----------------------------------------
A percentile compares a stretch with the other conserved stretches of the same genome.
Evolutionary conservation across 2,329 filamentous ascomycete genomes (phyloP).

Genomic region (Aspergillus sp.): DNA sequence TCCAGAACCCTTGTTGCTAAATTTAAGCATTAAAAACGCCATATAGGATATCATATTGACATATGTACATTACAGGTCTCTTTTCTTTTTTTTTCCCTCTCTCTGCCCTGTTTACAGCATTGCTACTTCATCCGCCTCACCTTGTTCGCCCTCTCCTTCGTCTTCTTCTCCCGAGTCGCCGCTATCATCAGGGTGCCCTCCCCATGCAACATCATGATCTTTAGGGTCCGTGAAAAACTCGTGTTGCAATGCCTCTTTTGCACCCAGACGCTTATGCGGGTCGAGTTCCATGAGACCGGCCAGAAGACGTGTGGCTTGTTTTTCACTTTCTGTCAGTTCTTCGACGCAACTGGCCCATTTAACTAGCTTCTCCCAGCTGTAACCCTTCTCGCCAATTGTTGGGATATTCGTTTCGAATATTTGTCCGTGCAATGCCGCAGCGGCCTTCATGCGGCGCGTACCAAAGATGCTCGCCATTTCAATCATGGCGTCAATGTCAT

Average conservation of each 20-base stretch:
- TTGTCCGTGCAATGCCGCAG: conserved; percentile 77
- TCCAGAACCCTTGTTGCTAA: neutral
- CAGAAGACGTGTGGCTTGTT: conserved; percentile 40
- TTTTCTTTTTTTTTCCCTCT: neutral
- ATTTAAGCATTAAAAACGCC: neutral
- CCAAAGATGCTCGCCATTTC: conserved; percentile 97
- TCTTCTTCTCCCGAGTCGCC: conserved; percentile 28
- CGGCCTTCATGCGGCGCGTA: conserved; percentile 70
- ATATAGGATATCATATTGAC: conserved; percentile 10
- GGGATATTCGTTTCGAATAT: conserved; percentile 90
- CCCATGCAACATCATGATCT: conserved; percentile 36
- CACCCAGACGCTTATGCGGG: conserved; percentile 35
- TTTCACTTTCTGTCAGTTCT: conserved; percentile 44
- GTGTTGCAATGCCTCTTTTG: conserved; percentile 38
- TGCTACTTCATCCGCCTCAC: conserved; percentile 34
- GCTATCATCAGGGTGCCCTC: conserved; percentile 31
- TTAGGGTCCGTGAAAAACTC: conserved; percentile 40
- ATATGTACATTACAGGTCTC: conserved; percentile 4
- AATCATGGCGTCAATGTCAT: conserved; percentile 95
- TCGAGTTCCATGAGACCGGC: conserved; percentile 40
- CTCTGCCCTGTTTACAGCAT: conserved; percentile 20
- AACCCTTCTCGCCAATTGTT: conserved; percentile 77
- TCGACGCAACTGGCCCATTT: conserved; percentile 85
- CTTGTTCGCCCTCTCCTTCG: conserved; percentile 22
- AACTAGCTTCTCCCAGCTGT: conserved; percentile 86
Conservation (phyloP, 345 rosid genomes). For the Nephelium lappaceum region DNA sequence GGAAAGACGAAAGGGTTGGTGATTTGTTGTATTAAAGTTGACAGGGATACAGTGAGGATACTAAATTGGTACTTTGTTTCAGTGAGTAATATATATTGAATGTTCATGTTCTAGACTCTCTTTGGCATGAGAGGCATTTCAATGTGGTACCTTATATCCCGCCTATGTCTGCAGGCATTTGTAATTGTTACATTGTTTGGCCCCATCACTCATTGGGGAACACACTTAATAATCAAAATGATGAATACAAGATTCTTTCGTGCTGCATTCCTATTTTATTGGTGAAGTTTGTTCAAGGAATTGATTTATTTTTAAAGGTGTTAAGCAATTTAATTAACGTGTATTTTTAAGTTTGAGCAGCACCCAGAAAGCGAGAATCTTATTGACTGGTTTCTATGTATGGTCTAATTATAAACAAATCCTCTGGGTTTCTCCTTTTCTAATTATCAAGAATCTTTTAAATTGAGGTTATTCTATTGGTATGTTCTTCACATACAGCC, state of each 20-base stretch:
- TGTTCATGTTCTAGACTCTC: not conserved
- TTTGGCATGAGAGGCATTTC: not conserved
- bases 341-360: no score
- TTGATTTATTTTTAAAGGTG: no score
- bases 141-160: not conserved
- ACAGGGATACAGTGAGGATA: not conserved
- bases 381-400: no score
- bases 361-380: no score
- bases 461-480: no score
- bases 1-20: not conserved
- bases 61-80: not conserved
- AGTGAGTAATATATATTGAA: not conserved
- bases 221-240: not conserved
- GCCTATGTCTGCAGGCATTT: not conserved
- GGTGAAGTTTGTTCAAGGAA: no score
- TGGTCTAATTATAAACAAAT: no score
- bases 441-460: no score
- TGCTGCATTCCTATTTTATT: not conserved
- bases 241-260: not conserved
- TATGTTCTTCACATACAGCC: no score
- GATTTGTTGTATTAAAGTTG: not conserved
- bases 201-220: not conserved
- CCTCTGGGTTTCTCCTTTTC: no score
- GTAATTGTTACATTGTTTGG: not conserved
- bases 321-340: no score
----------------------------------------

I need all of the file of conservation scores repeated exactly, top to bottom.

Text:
A percentile compares a stretch with the other conserved stretches of the same genome.
Evolutionary conservation across 2,329 filamentous ascomycete genomes (phyloP).

Genomic region (Aspergillus sp.): DNA sequence TCCAGAACCCTTGTTGCTAAATTTAAGCATTAAAAACGCCATATAGGATATCATATTGACATATGTACATTACAGGTCTCTTTTCTTTTTTTTTCCCTCTCTCTGCCCTGTTTACAGCATTGCTACTTCATCCGCCTCACCTTGTTCGCCCTCTCCTTCGTCTTCTTCTCCCGAGTCGCCGCTATCATCAGGGTGCCCTCCCCATGCAACATCATGATCTTTAGGGTCCGTGAAAAACTCGTGTTGCAATGCCTCTTTTGCACCCAGACGCTTATGCGGGTCGAGTTCCATGAGACCGGCCAGAAGACGTGTGGCTTGTTTTTCACTTTCTGTCAGTTCTTCGACGCAACTGGCCCATTTAACTAGCTTCTCCCAGCTGTAACCCTTCTCGCCAATTGTTGGGATATTCGTTTCGAATATTTGTCCGTGCAATGCCGCAGCGGCCTTCATGCGGCGCGTACCAAAGATGCTCGCCATTTCAATCATGGCGTCAATGTCAT

Average conservation of each 20-base stretch:
- TTGTCCGTGCAATGCCGCAG: conserved; percentile 77
- TCCAGAACCCTTGTTGCTAA: neutral
- CAGAAGACGTGTGGCTTGTT: conserved; percentile 40
- TTTTCTTTTTTTTTCCCTCT: neutral
- ATTTAAGCATTAAAAACGCC: neutral
- CCAAAGATGCTCGCCATTTC: conserved; percentile 97
- TCTTCTTCTCCCGAGTCGCC: conserved; percentile 28
- CGGCCTTCATGCGGCGCGTA: conserved; percentile 70
- ATATAGGATATCATATTGAC: conserved; percentile 10
- GGGATATTCGTTTCGAATAT: conserved; percentile 90
- CCCATGCAACATCATGATCT: conserved; percentile 36
- CACCCAGACGCTTATGCGGG: conserved; percentile 35
- TTTCACTTTCTGTCAGTTCT: conserved; percentile 44
- GTGTTGCAATGCCTCTTTTG: conserved; percentile 38
- TGCTACTTCATCCGCCTCAC: conserved; percentile 34
- GCTATCATCAGGGTGCCCTC: conserved; percentile 31
- TTAGGGTCCGTGAAAAACTC: conserved; percentile 40
- ATATGTACATTACAGGTCTC: conserved; percentile 4
- AATCATGGCGTCAATGTCAT: conserved; percentile 95
- TCGAGTTCCATGAGACCGGC: conserved; percentile 40
- CTCTGCCCTGTTTACAGCAT: conserved; percentile 20
- AACCCTTCTCGCCAATTGTT: conserved; percentile 77
- TCGACGCAACTGGCCCATTT: conserved; percentile 85
- CTTGTTCGCCCTCTCCTTCG: conserved; percentile 22
- AACTAGCTTCTCCCAGCTGT: conserved; percentile 86
Conservation (phyloP, 345 rosid genomes). For the Nephelium lappaceum region DNA sequence GGAAAGACGAAAGGGTTGGTGATTTGTTGTATTAAAGTTGACAGGGATACAGTGAGGATACTAAATTGGTACTTTGTTTCAGTGAGTAATATATATTGAATGTTCATGTTCTAGACTCTCTTTGGCATGAGAGGCATTTCAATGTGGTACCTTATATCCCGCCTATGTCTGCAGGCATTTGTAATTGTTACATTGTTTGGCCCCATCACTCATTGGGGAACACACTTAATAATCAAAATGATGAATACAAGATTCTTTCGTGCTGCATTCCTATTTTATTGGTGAAGTTTGTTCAAGGAATTGATTTATTTTTAAAGGTGTTAAGCAATTTAATTAACGTGTATTTTTAAGTTTGAGCAGCACCCAGAAAGCGAGAATCTTATTGACTGGTTTCTATGTATGGTCTAATTATAAACAAATCCTCTGGGTTTCTCCTTTTCTAATTATCAAGAATCTTTTAAATTGAGGTTATTCTATTGGTATGTTCTTCACATACAGCC, state of each 20-base stretch:
- TGTTCATGTTCTAGACTCTC: not conserved
- TTTGGCATGAGAGGCATTTC: not conserved
- bases 341-360: no score
- TTGATTTATTTTTAAAGGTG: no score
- bases 141-160: not conserved
- ACAGGGATACAGTGAGGATA: not conserved
- bases 381-400: no score
- bases 361-380: no score
- bases 461-480: no score
- bases 1-20: not conserved
- bases 61-80: not conserved
- AGTGAGTAATATATATTGAA: not conserved
- bases 221-240: not conserved
- GCCTATGTCTGCAGGCATTT: not conserved
- GGTGAAGTTTGTTCAAGGAA: no score
- TGGTCTAATTATAAACAAAT: no score
- bases 441-460: no score
- TGCTGCATTCCTATTTTATT: not conserved
- bases 241-260: not conserved
- TATGTTCTTCACATACAGCC: no score
- GATTTGTTGTATTAAAGTTG: not conserved
- bases 201-220: not conserved
- CCTCTGGGTTTCTCCTTTTC: no score
- GTAATTGTTACATTGTTTGG: not conserved
- bases 321-340: no score